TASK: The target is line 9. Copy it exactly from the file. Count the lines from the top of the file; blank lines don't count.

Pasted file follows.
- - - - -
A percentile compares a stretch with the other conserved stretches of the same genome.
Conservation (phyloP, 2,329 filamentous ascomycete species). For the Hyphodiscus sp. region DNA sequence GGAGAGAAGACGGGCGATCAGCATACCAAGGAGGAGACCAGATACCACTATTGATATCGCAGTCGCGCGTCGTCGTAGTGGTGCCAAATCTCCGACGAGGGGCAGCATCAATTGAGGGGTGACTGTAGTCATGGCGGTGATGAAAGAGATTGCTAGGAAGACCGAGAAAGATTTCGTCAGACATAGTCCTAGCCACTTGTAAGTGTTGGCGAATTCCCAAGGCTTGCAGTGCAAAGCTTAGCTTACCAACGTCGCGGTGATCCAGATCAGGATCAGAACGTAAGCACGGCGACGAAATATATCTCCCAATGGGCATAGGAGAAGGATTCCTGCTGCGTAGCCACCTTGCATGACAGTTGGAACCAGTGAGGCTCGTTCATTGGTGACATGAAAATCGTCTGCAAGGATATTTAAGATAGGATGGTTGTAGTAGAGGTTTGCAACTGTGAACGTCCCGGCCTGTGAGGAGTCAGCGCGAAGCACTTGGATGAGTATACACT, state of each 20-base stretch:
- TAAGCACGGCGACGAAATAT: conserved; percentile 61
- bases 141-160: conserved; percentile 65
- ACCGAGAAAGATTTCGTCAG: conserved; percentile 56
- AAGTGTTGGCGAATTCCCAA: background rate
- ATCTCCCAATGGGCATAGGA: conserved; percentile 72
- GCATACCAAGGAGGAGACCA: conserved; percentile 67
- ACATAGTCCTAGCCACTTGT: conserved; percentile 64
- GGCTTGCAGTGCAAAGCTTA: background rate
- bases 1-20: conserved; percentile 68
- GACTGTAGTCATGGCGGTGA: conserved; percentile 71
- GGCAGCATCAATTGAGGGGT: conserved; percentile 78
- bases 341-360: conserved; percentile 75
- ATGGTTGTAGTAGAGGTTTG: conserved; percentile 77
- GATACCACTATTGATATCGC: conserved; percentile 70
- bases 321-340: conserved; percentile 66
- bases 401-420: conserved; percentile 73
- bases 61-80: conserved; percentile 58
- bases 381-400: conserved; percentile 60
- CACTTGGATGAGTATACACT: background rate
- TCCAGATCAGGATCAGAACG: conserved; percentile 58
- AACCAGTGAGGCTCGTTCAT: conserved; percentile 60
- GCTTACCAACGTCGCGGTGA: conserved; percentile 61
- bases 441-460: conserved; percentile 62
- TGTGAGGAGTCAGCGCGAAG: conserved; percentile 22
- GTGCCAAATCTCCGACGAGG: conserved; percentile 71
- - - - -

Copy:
- ACATAGTCCTAGCCACTTGT: conserved; percentile 64